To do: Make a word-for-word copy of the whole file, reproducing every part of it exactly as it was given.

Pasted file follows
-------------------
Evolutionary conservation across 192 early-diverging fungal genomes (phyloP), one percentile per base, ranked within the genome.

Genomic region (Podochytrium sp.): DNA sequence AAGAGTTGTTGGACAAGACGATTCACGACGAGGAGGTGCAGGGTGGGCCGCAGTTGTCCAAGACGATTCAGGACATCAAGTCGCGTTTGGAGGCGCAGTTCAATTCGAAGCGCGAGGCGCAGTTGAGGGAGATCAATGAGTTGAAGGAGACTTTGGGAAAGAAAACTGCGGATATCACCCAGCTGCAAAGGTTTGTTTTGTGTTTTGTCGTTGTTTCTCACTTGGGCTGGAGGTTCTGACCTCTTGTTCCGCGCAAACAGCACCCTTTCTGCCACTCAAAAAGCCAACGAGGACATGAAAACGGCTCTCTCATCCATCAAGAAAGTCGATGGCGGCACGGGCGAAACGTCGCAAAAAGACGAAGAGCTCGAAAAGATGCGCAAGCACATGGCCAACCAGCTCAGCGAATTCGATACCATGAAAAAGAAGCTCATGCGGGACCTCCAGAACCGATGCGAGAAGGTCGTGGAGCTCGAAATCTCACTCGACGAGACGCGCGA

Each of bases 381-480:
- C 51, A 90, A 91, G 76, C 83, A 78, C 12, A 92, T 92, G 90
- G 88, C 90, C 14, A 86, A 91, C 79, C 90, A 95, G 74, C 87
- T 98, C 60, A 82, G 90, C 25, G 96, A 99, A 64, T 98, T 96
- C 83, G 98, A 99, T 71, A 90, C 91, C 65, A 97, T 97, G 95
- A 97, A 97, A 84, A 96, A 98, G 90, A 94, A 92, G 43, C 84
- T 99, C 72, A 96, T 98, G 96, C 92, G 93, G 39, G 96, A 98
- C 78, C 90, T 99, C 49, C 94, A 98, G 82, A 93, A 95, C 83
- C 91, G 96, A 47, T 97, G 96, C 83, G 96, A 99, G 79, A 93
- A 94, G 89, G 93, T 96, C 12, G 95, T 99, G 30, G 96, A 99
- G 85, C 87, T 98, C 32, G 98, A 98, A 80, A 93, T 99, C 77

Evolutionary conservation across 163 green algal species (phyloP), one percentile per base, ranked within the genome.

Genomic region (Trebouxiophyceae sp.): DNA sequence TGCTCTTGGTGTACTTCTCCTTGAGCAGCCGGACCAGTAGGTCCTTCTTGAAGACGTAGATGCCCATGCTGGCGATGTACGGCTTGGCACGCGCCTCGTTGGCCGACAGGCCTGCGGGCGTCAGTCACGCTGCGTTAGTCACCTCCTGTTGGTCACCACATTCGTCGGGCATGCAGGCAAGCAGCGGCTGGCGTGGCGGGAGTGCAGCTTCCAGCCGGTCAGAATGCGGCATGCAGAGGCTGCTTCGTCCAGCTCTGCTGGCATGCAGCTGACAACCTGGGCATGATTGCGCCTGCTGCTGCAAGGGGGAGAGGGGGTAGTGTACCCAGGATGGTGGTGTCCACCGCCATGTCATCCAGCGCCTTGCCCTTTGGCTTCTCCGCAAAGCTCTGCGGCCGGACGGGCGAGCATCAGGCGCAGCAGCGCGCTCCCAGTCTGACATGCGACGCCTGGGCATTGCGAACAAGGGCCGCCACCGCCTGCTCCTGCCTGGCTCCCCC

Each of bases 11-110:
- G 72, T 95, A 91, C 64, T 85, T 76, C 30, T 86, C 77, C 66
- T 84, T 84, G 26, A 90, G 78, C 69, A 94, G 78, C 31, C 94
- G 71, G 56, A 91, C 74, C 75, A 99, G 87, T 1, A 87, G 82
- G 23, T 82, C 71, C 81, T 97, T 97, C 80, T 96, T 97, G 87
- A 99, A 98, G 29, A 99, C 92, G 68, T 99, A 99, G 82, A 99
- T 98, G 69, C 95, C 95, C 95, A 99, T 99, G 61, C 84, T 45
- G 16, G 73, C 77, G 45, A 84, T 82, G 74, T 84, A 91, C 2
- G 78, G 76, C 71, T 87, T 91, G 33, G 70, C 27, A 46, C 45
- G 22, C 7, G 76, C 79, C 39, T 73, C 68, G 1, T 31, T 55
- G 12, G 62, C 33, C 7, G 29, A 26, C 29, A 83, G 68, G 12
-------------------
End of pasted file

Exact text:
Evolutionary conservation across 192 early-diverging fungal genomes (phyloP), one percentile per base, ranked within the genome.

Genomic region (Podochytrium sp.): DNA sequence AAGAGTTGTTGGACAAGACGATTCACGACGAGGAGGTGCAGGGTGGGCCGCAGTTGTCCAAGACGATTCAGGACATCAAGTCGCGTTTGGAGGCGCAGTTCAATTCGAAGCGCGAGGCGCAGTTGAGGGAGATCAATGAGTTGAAGGAGACTTTGGGAAAGAAAACTGCGGATATCACCCAGCTGCAAAGGTTTGTTTTGTGTTTTGTCGTTGTTTCTCACTTGGGCTGGAGGTTCTGACCTCTTGTTCCGCGCAAACAGCACCCTTTCTGCCACTCAAAAAGCCAACGAGGACATGAAAACGGCTCTCTCATCCATCAAGAAAGTCGATGGCGGCACGGGCGAAACGTCGCAAAAAGACGAAGAGCTCGAAAAGATGCGCAAGCACATGGCCAACCAGCTCAGCGAATTCGATACCATGAAAAAGAAGCTCATGCGGGACCTCCAGAACCGATGCGAGAAGGTCGTGGAGCTCGAAATCTCACTCGACGAGACGCGCGA

Each of bases 381-480:
- C 51, A 90, A 91, G 76, C 83, A 78, C 12, A 92, T 92, G 90
- G 88, C 90, C 14, A 86, A 91, C 79, C 90, A 95, G 74, C 87
- T 98, C 60, A 82, G 90, C 25, G 96, A 99, A 64, T 98, T 96
- C 83, G 98, A 99, T 71, A 90, C 91, C 65, A 97, T 97, G 95
- A 97, A 97, A 84, A 96, A 98, G 90, A 94, A 92, G 43, C 84
- T 99, C 72, A 96, T 98, G 96, C 92, G 93, G 39, G 96, A 98
- C 78, C 90, T 99, C 49, C 94, A 98, G 82, A 93, A 95, C 83
- C 91, G 96, A 47, T 97, G 96, C 83, G 96, A 99, G 79, A 93
- A 94, G 89, G 93, T 96, C 12, G 95, T 99, G 30, G 96, A 99
- G 85, C 87, T 98, C 32, G 98, A 98, A 80, A 93, T 99, C 77

Evolutionary conservation across 163 green algal species (phyloP), one percentile per base, ranked within the genome.

Genomic region (Trebouxiophyceae sp.): DNA sequence TGCTCTTGGTGTACTTCTCCTTGAGCAGCCGGACCAGTAGGTCCTTCTTGAAGACGTAGATGCCCATGCTGGCGATGTACGGCTTGGCACGCGCCTCGTTGGCCGACAGGCCTGCGGGCGTCAGTCACGCTGCGTTAGTCACCTCCTGTTGGTCACCACATTCGTCGGGCATGCAGGCAAGCAGCGGCTGGCGTGGCGGGAGTGCAGCTTCCAGCCGGTCAGAATGCGGCATGCAGAGGCTGCTTCGTCCAGCTCTGCTGGCATGCAGCTGACAACCTGGGCATGATTGCGCCTGCTGCTGCAAGGGGGAGAGGGGGTAGTGTACCCAGGATGGTGGTGTCCACCGCCATGTCATCCAGCGCCTTGCCCTTTGGCTTCTCCGCAAAGCTCTGCGGCCGGACGGGCGAGCATCAGGCGCAGCAGCGCGCTCCCAGTCTGACATGCGACGCCTGGGCATTGCGAACAAGGGCCGCCACCGCCTGCTCCTGCCTGGCTCCCCC

Each of bases 11-110:
- G 72, T 95, A 91, C 64, T 85, T 76, C 30, T 86, C 77, C 66
- T 84, T 84, G 26, A 90, G 78, C 69, A 94, G 78, C 31, C 94
- G 71, G 56, A 91, C 74, C 75, A 99, G 87, T 1, A 87, G 82
- G 23, T 82, C 71, C 81, T 97, T 97, C 80, T 96, T 97, G 87
- A 99, A 98, G 29, A 99, C 92, G 68, T 99, A 99, G 82, A 99
- T 98, G 69, C 95, C 95, C 95, A 99, T 99, G 61, C 84, T 45
- G 16, G 73, C 77, G 45, A 84, T 82, G 74, T 84, A 91, C 2
- G 78, G 76, C 71, T 87, T 91, G 33, G 70, C 27, A 46, C 45
- G 22, C 7, G 76, C 79, C 39, T 73, C 68, G 1, T 31, T 55
- G 12, G 62, C 33, C 7, G 29, A 26, C 29, A 83, G 68, G 12